Arguing that the consecrated body in the Eucharist is one of the central metaphors structuring The Divine Comedy, this book is the first comprehensive exploration of the theme of transubstantiation across Dante's epic poem. Drawing attention first to the historical and theological tensions inherent in ideas of transubstantiation that rippled through Western culture up to the early fourteenth century, Sheila Nayar engages in a Eucharistic reading of both the "flesh" allusions and "metamorphosis" motifs that thread through the entirety of Dante's poem. From the cannibalistic resonances of the Ugolino episode in the Inferno to the Corpus Christi-like procession seminal to Purgatory, Nayar demonstrates how these sacrifice- and Host-related metaphors, allusions, and tropes lead directly and intentionally to the Comedy's final vision, that of the Eucharist itself. Arguing that the final revelation in Paradise is analogically "the Bread of Life," Nayar brings to the fore Christ's centrality (as sacrament) to The Divine Comedy-a reading that is certain to alter current-day thinking about Dante's poem.
Could Jesus Be Present—Body, Blood, Soul, and Divinity—In the Eucharist? ...
The Doctrinal Eucharistic Miracles ... how difficult it is for some to accept the Real
Presence in the Eucharist, has God done anything else to help our unbelief?
Author: David J. Keys, PhD
The Eucharistic celebration is an ancient ritual originating almost 2000 years ago. It took place during the last Passover supper Jesus had with his apostles on the day before he died. At that time, Jesus took bread, blessed it, broke it, and gave it to the apostles, saying “This is my body.” Subsequently, Jesus took the wine, gave thanks and gave it to the apostles saying, “This is my blood.” Jesus commanded the apostles to “Do this in memory of me.” Currently, the religions of more than three-fourths of the world’s Christians believe that when these same words are said during their faith’s Eucharistic liturgy, the bread and wine turn into the real presence of Jesus Christ, that is, into the body, blood, soul, and divinity of Jesus Christ. In addition, many individuals belonging to those religions which believe in the real presence have little understanding of the basis for this ancient belief. In Exploring the Belief in the Real Presence, author Dr. David J. Keys provides an understanding of the real presence in the Eucharist for both newcomers to the principle and for those who wish to extend their belief to a deeper level. Through scripture and documentation, Keys shares the beauty and richness of this ancient teaching concerning the real presence of Jesus in the Eucharist.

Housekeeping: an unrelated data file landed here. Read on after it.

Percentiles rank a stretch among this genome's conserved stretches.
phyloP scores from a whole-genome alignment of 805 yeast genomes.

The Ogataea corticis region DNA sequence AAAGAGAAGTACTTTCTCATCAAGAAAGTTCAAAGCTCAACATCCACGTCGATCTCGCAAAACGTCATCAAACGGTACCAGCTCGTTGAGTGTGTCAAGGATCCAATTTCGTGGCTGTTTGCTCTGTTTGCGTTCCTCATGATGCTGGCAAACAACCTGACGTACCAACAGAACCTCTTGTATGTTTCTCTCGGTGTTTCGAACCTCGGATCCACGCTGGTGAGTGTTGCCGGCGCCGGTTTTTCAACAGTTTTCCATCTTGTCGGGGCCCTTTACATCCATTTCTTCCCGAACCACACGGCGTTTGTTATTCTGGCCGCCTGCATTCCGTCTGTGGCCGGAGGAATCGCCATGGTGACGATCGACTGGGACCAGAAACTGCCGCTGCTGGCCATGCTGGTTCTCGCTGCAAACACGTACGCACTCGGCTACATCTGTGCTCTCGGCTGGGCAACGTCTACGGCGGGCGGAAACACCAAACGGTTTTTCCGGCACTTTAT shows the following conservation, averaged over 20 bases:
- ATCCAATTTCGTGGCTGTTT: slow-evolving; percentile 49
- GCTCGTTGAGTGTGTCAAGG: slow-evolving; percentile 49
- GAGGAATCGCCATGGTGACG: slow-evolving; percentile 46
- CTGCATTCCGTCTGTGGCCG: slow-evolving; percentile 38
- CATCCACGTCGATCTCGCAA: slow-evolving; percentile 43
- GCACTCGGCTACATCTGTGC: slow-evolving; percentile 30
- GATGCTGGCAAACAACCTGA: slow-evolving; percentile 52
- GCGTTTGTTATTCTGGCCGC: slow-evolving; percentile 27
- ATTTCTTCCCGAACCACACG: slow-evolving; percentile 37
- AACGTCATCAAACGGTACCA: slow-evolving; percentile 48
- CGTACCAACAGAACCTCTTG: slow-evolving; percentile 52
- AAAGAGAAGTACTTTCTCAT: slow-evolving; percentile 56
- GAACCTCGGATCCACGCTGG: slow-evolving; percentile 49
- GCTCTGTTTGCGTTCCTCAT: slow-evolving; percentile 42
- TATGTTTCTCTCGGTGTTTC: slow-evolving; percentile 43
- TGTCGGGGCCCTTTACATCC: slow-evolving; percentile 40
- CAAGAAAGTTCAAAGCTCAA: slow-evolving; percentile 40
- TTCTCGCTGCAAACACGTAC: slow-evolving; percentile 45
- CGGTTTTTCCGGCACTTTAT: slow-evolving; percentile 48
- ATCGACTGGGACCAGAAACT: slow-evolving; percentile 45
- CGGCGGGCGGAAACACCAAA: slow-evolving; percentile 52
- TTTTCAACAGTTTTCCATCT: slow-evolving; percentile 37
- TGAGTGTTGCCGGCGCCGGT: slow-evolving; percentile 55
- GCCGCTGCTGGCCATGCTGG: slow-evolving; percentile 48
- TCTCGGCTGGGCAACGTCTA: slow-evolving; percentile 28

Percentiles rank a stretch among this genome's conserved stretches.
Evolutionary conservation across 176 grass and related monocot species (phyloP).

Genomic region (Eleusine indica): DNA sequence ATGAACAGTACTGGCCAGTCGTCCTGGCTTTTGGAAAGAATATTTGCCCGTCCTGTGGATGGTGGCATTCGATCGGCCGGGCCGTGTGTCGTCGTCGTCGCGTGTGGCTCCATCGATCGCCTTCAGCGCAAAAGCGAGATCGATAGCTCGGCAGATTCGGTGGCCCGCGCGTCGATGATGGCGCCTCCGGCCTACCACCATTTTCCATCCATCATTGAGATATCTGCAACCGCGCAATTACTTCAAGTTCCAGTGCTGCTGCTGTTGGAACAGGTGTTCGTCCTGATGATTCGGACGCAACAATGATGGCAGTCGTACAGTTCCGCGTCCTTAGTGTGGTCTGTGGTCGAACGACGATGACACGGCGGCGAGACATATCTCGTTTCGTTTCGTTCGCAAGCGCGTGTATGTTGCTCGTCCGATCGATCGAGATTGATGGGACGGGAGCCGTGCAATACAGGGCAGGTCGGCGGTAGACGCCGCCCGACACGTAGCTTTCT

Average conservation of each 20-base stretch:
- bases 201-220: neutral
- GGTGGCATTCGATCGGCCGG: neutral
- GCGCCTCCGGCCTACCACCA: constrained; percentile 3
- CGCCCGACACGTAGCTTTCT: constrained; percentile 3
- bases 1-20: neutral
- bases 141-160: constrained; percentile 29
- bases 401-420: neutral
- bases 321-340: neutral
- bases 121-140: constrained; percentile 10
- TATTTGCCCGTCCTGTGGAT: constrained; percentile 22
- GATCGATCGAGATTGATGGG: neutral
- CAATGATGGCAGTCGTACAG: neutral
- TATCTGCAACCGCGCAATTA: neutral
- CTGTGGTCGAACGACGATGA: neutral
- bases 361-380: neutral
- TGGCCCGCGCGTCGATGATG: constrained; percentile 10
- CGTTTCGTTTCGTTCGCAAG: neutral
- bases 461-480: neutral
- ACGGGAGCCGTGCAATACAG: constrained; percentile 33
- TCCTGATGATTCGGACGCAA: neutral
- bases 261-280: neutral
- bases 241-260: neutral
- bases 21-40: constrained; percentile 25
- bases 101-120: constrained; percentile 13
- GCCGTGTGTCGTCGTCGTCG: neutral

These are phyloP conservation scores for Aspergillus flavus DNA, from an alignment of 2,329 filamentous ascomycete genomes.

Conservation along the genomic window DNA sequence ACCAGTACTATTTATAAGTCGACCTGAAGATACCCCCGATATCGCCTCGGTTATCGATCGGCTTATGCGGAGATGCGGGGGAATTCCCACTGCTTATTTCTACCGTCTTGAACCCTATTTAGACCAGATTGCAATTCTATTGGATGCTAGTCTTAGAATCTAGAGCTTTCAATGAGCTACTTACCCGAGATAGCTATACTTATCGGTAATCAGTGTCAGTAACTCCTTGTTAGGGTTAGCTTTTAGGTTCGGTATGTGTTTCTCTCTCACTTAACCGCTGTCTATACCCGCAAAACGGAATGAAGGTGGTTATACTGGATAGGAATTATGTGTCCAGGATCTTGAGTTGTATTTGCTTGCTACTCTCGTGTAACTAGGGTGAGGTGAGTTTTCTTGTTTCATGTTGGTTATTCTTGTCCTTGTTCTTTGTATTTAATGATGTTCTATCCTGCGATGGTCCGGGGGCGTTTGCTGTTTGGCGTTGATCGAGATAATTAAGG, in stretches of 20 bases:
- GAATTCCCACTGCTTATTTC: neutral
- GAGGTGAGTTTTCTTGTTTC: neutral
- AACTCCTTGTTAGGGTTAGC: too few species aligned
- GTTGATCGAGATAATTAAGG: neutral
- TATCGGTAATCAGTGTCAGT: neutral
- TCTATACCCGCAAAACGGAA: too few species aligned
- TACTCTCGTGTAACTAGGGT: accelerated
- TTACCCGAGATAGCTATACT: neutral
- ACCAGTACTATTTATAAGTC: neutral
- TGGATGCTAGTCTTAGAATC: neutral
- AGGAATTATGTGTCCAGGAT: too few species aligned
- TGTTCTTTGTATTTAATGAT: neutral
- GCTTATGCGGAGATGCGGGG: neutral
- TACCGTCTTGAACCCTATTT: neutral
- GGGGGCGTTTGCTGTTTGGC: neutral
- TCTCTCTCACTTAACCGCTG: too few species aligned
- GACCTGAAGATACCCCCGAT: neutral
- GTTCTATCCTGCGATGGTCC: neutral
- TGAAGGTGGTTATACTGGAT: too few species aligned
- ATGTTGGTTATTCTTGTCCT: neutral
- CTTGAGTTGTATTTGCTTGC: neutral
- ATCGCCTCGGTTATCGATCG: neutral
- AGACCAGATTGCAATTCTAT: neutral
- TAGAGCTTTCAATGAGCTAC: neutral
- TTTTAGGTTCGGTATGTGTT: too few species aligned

Author: Caroline Walker BynumPublish On: 1988-01-07
Using materials based on saints' lives and the religious and mystical writings of medieval women and men, Caroline Walker Bynum uncovers the pattern lying behind these aspects of women's religiosity and behind the fascination men and women ...
Author: Caroline Walker Bynum
Publisher: Univ of California Press